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Messages - the white rabbit

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Sorry to say, but Duke and other Duke-range schools are pretty unlikely given your LSAT score.  The MS probably won't count for much, and the GPA's not so spectacular that it will outweigh the relatively low LSAT score.

And, if they asked my opinion of some school I know nothing about it Alabama or New Hampshire, I would probably just make a guess based on the previous U.S. News data.

This is why the reputation scores only really make sense for the top 15-20 schools, which as someone pointed out is about how far USNews makes sense.

Acceptances, Denials, and Waitlists / Re: New England Law Boston?
« on: January 26, 2011, 03:22:15 AM »
I was just accepted into New England Law in Boston. Still waiting to hear back from Widener and St. John's. I can't find much online about New England Law reviews... Is it a good school? Also got into Barry University and Florida Coastal but may decline those for New England...

What do you mean by "a good school?"  Is a school that teaches you enough to pass the bar "a good school" (as bigs seems to suggest)?  Are you looking for a school that will provide a good return on investment in terms of your earning capacity?  Are you exceptionally wealthy and just looking for a degree to hang on your wall?  I know it seems a little silly to ask, but the answer to your question depends on what you mean by "good."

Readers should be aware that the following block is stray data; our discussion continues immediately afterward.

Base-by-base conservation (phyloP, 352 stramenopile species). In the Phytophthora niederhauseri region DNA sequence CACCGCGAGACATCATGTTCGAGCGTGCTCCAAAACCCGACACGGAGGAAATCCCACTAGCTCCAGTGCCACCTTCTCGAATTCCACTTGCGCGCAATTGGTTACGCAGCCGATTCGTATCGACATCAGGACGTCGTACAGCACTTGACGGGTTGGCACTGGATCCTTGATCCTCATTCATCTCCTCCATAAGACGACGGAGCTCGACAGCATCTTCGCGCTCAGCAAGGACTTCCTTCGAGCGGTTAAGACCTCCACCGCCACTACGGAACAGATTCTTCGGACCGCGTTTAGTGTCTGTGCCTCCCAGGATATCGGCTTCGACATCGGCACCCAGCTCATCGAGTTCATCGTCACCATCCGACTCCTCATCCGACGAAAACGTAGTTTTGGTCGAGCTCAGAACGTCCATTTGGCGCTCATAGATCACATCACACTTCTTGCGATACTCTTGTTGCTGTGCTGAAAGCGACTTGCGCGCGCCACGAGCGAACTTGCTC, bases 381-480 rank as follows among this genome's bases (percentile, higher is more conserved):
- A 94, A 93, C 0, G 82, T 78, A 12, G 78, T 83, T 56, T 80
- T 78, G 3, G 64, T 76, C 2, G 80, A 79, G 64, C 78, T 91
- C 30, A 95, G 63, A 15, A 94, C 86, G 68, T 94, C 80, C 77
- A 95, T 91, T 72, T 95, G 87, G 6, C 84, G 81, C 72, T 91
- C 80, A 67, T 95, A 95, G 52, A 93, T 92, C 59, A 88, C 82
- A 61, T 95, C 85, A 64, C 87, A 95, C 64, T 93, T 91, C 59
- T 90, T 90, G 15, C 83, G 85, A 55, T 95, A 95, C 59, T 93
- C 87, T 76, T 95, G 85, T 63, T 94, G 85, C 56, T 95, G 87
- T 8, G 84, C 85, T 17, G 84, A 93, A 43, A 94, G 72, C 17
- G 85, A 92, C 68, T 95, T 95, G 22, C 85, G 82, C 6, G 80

So I have a 163 LSAT and a 3.53 GPA from a business school in the Boston area.  I love to work and would love a shot at BigLaw.  These are the schools I have to choose from.  I'd like to know where my best shot at BigLaw is, and if you'd like any advice on where you would choose to go is appreciated.

- Washington & Lee
- Pepperdine
- Colorado
- Cincinnati
- Ohio State


A shot, yes.  A realistic shot?  Not really.

Choosing the Right Law School / Re: Accepted at Cooley....HELP
« on: January 22, 2011, 06:37:21 AM »
the white rabbit, that's what I mean.  Law firms both know and have some say in where law schools rank in general (I don't mean the exact number, but they know how the schools that feed into their market compare. 

Right, but they probably don't LOOK at rankings lists to figure this out. 

Choosing the Right Law School / Re: Accepted at Cooley....HELP
« on: January 21, 2011, 03:27:54 AM »
Law firms and judges care once again how the school is ranked in a particular region.

I think lawyers and judges probably already have an idea of how schools stand in their particular region, and that they are not looking to USNWR for guidance on this.

I tend to  look at the positives not the negatives in terms of the legal marketplace.  Look at it from this standpoint:  Society will probably become more and more litigious as the years go by.  History has proven this to be true.   Next,  as the middle class people no longer enjoy jobs such as 25 dollar an hour janitors or non skilled laborers making 50k a year-  these middle class and also lower income people will certainly want to become claimants against someone to pay the bills (goverment, former employer, insurance company).  Lawyers will certainly have to be involved in either of these situations.